I work at the Center for Islam and Religious Freedom (CIRF). There. I said it. I used the terms “Islam” and “religious freedom” in the same sentence. I did so in defiance of the many non-Muslim Americans who keep on telling me that speaking of “Islam” and “religious freedom” together just can’t, or at least shouldn’t, be done.
These non-Muslim Americans keep telling me this new organization, CIRF, chose the wrong name and that the organization should change its name ASAP, removing “religious freedom” from its name and using instead some vague phrase of obfuscation.
This fear, sometimes even panic, about using “Islam” and “religious freedom” together seems to be especially prevalent among non-Muslim Americans who do work related to countering violent extremism, which is ironic because religious freedom itself offers a powerful antidote to the ideologies of violent extremism. They tell me it is not the right “time” to speak of Islam and religious freedom together. They tell me what must be done is to “sequence” concepts and only introduce the idea of religious freedom to Muslims at the soonest many years from now.
The reality, however, is that the phrases “religious freedom” and “religious liberty,” as well as “freedom of belief” and “freedom of faith” are the language many Muslims themselves use in describing the vision they, as Muslims, have for a flourishing society. (Granted, “freedom of belief” and “freedom of faith” alone are less robust than “freedom of religion,” but they are closely related.)
Saying one “can’t” or at least “shouldn’t” speak about religious freedom with Muslims is not only condescending to Muslims, but it also serves to silence the voices of Muslims themselves.
As a non-Muslim who studies Islam and works together with Muslims, I try always to listen to what Muslims themselves say about their own religion. Many Muslims are writing and speaking about religious freedom and Islam, not only in response to international human rights discourse, but, significantly and most of all, internally in their own intra-faith discussions about Islam and being Muslim.
Here is just a sampling of what Muslims discussing their own religion have to say, and not only in English but other languages as well:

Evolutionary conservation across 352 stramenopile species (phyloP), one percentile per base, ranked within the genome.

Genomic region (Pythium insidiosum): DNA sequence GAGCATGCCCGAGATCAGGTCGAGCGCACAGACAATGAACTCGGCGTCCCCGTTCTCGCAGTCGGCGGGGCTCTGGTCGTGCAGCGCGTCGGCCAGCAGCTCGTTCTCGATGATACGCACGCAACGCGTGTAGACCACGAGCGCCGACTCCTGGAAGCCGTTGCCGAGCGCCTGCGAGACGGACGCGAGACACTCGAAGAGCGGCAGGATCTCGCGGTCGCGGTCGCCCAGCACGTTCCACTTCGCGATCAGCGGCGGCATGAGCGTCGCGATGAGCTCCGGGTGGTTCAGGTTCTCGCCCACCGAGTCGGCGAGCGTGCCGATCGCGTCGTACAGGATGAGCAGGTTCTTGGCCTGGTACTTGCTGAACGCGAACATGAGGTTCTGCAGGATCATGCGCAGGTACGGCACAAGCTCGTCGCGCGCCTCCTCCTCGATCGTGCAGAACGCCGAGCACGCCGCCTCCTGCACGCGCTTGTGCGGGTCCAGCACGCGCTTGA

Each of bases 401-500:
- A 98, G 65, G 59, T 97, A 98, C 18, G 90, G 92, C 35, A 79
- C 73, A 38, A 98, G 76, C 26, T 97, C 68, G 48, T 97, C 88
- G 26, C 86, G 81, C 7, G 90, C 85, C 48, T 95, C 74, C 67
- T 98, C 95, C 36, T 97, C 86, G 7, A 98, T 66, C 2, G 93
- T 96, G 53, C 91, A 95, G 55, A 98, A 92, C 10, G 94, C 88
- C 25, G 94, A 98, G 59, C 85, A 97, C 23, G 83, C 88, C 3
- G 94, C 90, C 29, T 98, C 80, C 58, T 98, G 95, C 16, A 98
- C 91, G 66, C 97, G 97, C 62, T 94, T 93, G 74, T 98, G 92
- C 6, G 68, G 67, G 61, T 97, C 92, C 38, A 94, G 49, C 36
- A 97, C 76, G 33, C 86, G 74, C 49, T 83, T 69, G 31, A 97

Abdullah and Hassan Saeed titled their 2004 book Freedom of Religion, Apostasy and Islam. Abdullah Saeed titled his 2014 monograph, “Islam and Belief: At Home with Religious Freedom.”
When Mustafa Akyol talks about his own faith, he speaks of “religious freedom.”
Mohsen Kadivar titled his 2014 book, in Persian, Mujazat-e Ertedad wa Azadi-ye Mazhab (translation, forthcoming 2017: Apostasy, Blasphemy, and Freedom of Religion in Islam). His essay in a 2006 collection is titled, “The Freedom of Thought and Religion in Islam.”
Usama Hasan titled his monograph, “No Compulsion in Religion: Islam and the Freedom of Belief.”
Yahia Jadd titled his 2011 Arabic monograph, “Al-Ridda wa-Hurriyya al-Itiqad,” translated into English as “Apostasy and the Freedom of Belief.”
Shaykh Abd al-Mutal al-Sa’idi titled his 2001 book in Arabic, Al-Hurriya al-Diniyya fi-l-Islam (which translates directly to Religious Freedom in Islam).
Abdolkarim Soroush titled one of his essays, originally in Persian then translated into English, “The Inalienable Freedom of Faith Entails Freedom of Religion.”
Chapter 9 of Mohammad Hashim Kamali’s 1997 book is titled, “Freedom of Religion (Al-Hurriyah al-Diniyyah).”
Mohamed Talbi titled a 1985 article, “Religious Liberty: A Muslim Perspective.”
The title the International Institute of Islamic Thought gave to one of AbdulHamid AbuSulayman works in the English translation they published in 2013 is, “Apostates, Islam, and Freedom of Faith: Change of Conviction Versus Change of Allegiance.”
When Shaykha Reima Yosif addressed a conference of the Ethics and Public Policy Center, she spoke of religious freedom.
Imad ad-Dean Ahmed talks directly about religious freedom when he discussion is own faith.
This list above is only a sampling of media by Muslims on religious freedom. And then there are activists. Examples include:
Asma Uddin is an expert religious freedom lawyer who has been working at the Becket Fund for Religious Liberty for six years, and she is the new Director of Strategy at the CIRF. Areej Hassan is Director of Media and Research at the CIRF. Asma and Areej are Muslim and they do not see a problem associating their names with the phrase “religious freedom.” And then there are the Muslims who applied for internships this year with CIRF. CIRF received more applications from Muslims than it could accept.
These Muslims are not just a small handful of Americans using the phrase “religious freedom” when they speak from their faith about their visions for human society. They are from Egypt, Denmark, Iran, Ireland, Maldives, Pakistan, Turkey, the U.K. et al. The International Institute for Islamic Thought, which publishes important contributions by Muslim scholars on religious freedom related topics, has offices in over a dozen countries.
While the phrase “religious freedom” may not roll readily off the tongues of all 1.6 billion Muslims in the world, at the same time it is neither entirely alien nor toxically taboo. Islam is huge and complex. In some parts of the vast and diverse realms of Muslims in the world, Muslims themselves value religious freedom and that’s what they themselves call it: religious freedom.
On Saturday, April 16 Bayan Islamic Graduate School in Claremont, CA is hosting a one day symposium of Muslim scholars. What did they choose to title the event? “Islamic Perspectives on Religious Freedom.”